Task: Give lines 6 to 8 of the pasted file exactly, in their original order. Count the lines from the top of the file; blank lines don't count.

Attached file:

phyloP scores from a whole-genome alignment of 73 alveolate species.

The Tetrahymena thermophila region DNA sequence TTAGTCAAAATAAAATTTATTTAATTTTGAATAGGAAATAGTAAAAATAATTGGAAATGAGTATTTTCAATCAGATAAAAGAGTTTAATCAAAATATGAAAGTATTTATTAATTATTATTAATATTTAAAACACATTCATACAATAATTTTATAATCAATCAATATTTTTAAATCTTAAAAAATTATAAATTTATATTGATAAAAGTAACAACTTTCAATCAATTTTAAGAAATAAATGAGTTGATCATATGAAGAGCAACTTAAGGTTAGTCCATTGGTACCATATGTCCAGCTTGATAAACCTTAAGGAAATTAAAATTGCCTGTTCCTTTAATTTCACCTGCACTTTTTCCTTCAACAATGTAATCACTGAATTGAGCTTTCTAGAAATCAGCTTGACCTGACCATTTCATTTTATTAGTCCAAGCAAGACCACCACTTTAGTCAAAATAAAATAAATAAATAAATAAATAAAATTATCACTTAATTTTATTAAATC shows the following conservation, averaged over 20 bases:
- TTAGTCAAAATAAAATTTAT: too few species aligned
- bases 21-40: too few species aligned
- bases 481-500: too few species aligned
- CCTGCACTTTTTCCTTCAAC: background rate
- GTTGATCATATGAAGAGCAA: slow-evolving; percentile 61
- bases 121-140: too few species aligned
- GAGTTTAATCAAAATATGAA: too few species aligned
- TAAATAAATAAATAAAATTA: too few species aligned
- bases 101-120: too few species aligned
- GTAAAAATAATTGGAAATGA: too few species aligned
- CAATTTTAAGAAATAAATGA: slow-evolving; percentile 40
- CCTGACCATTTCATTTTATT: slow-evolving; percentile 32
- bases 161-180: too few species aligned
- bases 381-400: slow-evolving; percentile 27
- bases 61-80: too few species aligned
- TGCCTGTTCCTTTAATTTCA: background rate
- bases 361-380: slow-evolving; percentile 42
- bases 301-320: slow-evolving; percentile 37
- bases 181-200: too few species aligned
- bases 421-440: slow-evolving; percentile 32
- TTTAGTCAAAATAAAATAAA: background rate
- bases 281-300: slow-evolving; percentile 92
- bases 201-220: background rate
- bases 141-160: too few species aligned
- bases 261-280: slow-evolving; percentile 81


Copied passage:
- CCTGCACTTTTTCCTTCAAC: background rate
- GTTGATCATATGAAGAGCAA: slow-evolving; percentile 61
- bases 121-140: too few species aligned